As today is International Women’s day and the theme is #break the bias, we are looking at perceptions of the food and drink industry. According to the Food and Drink Federation, the food industry contributes £120 billion to the UK economy and employs around 4.1 million people. Food and drink is the largest part of the manufacturing sector, which is bigger than automotive and aerospace combined.
The industry is perceived as being low skilled and low paid however, there are a wide range of roles requiring a variety of skills levels. The food and drink industry rely on a network of different professions and processes, which come into play at different times. If you look at the whole farm to fork process of the food we eat, a range of job roles are involved from farmers, fishermen agricultural workers and vets through to production managers, engineers, scientists and biochemists. Roles within logistics and distribution, human resources and admin roles are also key parts of the industry.
At Harper Adams University, the Food Industry Technical Professional apprenticeship applies to various roles within the sector, including quality manger, hygiene manager or product innovation and development technologist. Women count for 59% of those on programme and they work across a range of employers, from poultry and beef production to pizza and bread.
The meat industry celebrates women in the industry through annual award ceremonies and through research conducted by Meat Business Women. 36% of the current workforce in the meat industry are women. This is often due to perception of the industry, but the reality is often different.
We spoke to Ana Artingstall, who is a QA Team Leader at Avara Foods. The company employs over 7,000 staff in the poultry industry within the UK. She is in the third year of her Food Industry Technical Apprenticeship:
“When I joined this industry and left a previous job for my current Job pre-conceptions where evident from the get go.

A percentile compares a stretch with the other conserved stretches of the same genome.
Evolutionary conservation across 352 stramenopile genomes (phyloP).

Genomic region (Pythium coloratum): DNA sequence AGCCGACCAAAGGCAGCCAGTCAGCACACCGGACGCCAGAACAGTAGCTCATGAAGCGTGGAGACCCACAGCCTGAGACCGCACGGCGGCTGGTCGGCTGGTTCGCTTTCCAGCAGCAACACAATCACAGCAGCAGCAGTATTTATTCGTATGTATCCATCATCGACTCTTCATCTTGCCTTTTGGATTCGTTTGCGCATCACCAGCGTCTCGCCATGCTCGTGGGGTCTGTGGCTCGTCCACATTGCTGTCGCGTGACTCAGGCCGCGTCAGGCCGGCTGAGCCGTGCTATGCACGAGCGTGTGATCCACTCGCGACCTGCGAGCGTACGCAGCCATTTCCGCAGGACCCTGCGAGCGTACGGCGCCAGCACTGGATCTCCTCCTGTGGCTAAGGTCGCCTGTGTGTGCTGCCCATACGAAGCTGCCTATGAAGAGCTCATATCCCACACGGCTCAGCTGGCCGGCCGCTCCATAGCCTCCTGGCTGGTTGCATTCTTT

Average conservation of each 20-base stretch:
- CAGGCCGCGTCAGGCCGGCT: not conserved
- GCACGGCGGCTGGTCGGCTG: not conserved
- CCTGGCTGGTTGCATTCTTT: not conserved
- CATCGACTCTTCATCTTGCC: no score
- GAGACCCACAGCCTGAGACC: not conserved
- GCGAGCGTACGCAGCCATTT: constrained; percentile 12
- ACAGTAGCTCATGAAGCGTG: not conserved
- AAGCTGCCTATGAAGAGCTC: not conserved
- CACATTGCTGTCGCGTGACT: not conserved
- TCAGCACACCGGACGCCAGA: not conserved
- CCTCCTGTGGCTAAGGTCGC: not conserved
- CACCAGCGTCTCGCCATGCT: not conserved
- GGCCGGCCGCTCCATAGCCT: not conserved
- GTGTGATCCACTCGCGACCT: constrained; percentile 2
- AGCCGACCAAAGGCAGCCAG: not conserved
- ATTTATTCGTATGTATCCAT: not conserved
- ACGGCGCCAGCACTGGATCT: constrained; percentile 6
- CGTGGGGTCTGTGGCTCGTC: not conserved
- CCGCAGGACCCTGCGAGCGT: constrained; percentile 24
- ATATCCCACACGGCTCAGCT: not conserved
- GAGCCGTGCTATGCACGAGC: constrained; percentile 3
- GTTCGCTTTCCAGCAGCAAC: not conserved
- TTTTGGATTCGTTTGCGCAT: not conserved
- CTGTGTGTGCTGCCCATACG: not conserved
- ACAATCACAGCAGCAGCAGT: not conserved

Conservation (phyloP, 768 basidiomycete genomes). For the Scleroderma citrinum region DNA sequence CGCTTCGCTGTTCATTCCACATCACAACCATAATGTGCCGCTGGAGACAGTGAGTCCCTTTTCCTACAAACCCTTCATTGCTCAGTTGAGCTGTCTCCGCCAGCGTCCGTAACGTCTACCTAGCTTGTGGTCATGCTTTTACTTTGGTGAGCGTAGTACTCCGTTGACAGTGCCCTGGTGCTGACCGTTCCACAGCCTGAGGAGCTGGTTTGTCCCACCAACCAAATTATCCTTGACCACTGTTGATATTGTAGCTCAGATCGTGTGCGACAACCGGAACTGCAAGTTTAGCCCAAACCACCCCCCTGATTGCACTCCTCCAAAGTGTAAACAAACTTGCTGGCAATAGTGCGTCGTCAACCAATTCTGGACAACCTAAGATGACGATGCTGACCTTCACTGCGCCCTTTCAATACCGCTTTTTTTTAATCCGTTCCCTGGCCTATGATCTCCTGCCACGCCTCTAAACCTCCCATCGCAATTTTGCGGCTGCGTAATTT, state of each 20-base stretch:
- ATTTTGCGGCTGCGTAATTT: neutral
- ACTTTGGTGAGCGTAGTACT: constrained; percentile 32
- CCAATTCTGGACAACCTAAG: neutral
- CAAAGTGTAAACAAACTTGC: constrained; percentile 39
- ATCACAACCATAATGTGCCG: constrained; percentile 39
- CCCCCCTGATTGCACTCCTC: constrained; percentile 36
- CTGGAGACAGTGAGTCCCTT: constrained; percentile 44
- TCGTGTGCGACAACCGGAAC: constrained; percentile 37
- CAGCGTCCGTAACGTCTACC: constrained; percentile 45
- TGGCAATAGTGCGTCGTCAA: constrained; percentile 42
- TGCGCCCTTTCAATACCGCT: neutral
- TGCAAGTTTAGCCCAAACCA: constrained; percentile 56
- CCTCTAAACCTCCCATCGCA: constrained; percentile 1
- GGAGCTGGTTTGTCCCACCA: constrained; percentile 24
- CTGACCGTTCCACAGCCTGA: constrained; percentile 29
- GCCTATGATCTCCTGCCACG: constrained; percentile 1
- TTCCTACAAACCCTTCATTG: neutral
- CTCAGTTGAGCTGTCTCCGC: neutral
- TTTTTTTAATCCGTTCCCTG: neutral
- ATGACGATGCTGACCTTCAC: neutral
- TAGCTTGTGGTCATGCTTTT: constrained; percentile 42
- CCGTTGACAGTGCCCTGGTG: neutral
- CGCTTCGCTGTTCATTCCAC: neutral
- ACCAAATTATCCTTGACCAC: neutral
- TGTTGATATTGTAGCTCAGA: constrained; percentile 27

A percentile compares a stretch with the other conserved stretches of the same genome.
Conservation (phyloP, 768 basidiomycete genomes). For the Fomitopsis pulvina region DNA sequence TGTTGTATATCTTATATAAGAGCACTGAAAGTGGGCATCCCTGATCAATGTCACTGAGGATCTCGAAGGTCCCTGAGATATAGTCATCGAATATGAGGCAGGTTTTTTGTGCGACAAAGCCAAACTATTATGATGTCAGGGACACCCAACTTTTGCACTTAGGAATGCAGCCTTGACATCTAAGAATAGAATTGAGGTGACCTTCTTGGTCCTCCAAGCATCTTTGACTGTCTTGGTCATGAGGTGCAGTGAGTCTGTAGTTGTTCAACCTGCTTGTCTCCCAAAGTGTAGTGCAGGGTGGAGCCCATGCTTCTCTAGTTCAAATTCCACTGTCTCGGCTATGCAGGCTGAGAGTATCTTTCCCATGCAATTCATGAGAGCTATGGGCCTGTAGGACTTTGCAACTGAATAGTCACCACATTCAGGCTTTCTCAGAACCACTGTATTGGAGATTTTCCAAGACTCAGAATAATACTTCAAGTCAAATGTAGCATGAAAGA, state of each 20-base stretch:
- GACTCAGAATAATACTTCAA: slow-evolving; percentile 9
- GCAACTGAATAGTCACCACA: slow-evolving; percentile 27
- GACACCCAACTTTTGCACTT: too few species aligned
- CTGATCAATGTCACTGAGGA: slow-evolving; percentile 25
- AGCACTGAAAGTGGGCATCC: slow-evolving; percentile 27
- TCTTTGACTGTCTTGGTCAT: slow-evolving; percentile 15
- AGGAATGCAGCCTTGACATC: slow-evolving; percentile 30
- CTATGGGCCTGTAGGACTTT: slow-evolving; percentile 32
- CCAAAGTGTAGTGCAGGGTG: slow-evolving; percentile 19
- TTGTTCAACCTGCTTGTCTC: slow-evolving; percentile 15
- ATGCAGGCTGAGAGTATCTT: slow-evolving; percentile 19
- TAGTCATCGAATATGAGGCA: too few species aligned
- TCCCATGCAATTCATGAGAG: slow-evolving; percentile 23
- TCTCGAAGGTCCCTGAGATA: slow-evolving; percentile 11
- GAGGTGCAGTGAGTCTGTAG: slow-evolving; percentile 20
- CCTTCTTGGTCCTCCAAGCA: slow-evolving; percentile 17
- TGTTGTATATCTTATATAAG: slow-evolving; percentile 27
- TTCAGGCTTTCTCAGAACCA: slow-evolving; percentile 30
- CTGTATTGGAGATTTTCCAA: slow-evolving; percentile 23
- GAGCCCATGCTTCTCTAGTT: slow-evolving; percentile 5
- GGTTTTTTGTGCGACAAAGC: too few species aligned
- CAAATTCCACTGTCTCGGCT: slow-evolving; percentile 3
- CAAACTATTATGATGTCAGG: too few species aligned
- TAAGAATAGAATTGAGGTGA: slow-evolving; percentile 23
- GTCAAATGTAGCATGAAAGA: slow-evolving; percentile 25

There were some small comments that were made by my previous employees about going to work in a meat factory, like I was doing something wrong by choosing this path.
I have always been vocal about how the production environment pays competitively when compared to other industries, and I have had numerous conversations with previous colleagues about a career in this industry.
I have not always been met with the greatest response and the general consensus is that just because you work in a meat factory you must be working the line. There is very little understanding as to how many departments contribute to the running of a factory.
There is a perception of the industry being male dominated, which does not translate to my experience. Along the way I had the pleasure of working with a diverse number of people both male and female from different backgrounds and I would say that most departments have a good percentage of both male and female workers.
I thoroughly enjoy working in the meat industry as a female, and feel that are plenty of prospects for males and females alike.
I enjoy breaking stereotypes and preconceptions, I will champion this career path as a woman to all”.
If you are thinking about your future career and have not considered the food and drink industry, have a look at the wide range of opportunities available – you might be surprised!